Education Cabinet Secretary Amina Mohamed on Friday held a crisis meeting with ministry officials on the issue of teenage pregnancies.
During the meeting, the directors were asked to carry out a survey on all candidates who gave birth this year, on and before examination, to enable the government develop interventions.
A report released by the ministry in July this year identified seven most affected counties -- Narok, Kilifi, Meru, Bungoma, Busia, Migori, Nairobi and Homa Bay.
The determination to face the issue is as a result of the 10 Kenya Certificate of Primary Education (KCPE) examination candidates who delivered during the three-day exercise.
"Teenage pregnancies were reported to affect access and retention of learners in the school system. This was reported mostly in arid and semi arid land counties, with Narok and Kilifi reporting the highest cases of teenage pregnancies of up to 60 per cent," the report says.
In Nairobi, it was reported that teenage pregnancies were as high as 60 per cent among schoolgoing children. Boda-boda operators were accused of fanning the problem.
"Cases of child defilement have been accelerated by the youth operating motorcycles who lure young girls into sex in exchange for rides. The factors had in some cases led to school dropouts or poor attendance," the report reads.
In Kilifi, several cases of candidates who did their exams while pregnant or having given birth days to the exams were reported.
Education director Moses Karati confirmed the cases but said he was waiting for his sub-county education chiefs to submit the final report.
"Yes, we reported these cases. They were there but I cannot give the exact number because I have to get the briefing from my officers on the ground, "Mr Karati said.
However, Ganze Sauti Ya Wanawake chairperson Judith Uchi said in the constituency alone more than 100 candidates either sat their exams while pregnant or had given birth months or weeks before the start of the tests. She said drastic actions have to be taken.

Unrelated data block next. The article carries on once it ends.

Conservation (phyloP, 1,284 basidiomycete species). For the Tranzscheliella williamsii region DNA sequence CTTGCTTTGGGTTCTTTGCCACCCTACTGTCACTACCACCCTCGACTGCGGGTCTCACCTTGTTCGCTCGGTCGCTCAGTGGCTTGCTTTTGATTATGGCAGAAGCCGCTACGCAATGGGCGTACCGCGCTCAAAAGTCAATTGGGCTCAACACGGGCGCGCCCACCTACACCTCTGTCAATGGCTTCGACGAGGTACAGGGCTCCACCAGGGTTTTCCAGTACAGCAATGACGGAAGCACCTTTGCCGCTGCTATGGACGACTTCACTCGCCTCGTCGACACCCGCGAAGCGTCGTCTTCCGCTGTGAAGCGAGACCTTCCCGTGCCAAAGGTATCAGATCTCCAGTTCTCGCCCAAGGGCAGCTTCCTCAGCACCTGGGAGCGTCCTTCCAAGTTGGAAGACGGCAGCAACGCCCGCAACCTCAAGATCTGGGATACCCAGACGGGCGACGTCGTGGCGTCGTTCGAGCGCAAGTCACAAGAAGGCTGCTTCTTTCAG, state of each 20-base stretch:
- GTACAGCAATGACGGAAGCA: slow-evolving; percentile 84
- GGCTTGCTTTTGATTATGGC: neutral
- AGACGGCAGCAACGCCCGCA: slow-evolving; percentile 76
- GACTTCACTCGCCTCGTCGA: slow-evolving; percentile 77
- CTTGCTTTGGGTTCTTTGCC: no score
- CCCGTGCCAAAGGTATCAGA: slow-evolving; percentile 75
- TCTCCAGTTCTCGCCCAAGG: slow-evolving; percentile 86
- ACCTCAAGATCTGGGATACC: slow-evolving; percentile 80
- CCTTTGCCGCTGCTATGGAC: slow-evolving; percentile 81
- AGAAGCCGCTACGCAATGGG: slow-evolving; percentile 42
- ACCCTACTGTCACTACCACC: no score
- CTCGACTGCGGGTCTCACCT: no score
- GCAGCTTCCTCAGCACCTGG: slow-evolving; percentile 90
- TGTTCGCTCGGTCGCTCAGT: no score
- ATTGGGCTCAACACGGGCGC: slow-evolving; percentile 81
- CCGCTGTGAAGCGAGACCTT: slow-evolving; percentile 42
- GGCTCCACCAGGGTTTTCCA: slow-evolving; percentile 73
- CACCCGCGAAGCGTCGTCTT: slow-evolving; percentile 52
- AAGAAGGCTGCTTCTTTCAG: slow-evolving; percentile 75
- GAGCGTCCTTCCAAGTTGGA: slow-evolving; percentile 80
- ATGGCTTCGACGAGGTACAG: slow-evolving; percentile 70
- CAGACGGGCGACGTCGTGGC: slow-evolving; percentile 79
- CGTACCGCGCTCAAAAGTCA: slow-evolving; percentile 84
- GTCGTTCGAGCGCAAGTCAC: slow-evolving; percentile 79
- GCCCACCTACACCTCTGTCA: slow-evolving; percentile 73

The Saturday Nation traced some of the victims who narrated their ordeal. They said they are still determined to continue with their education.
At Maryani Primary School, a candidate who did her exams at the sixth month of her pregnancy said she has the support of parents and teachers. A teacher at the school said they appealed to the girl to return to resume her studies because she has a promising future.
"My parents and teachers asked me not to give up and that I must continue with my education. At one moment I had given up but that is no more. I want after these results are out, go to secondary school and continue with my education until I become a teacher," the 16-year-old said.
At Kadzandani Primary School in Kilifi, a 15-year-old girl also sat the exams with her six months pregnancy. The girl said she was defiled by an imam who has since gone into hiding.
".. When I told him that I was pregnant, he ran away and has never been seen at the village," she said.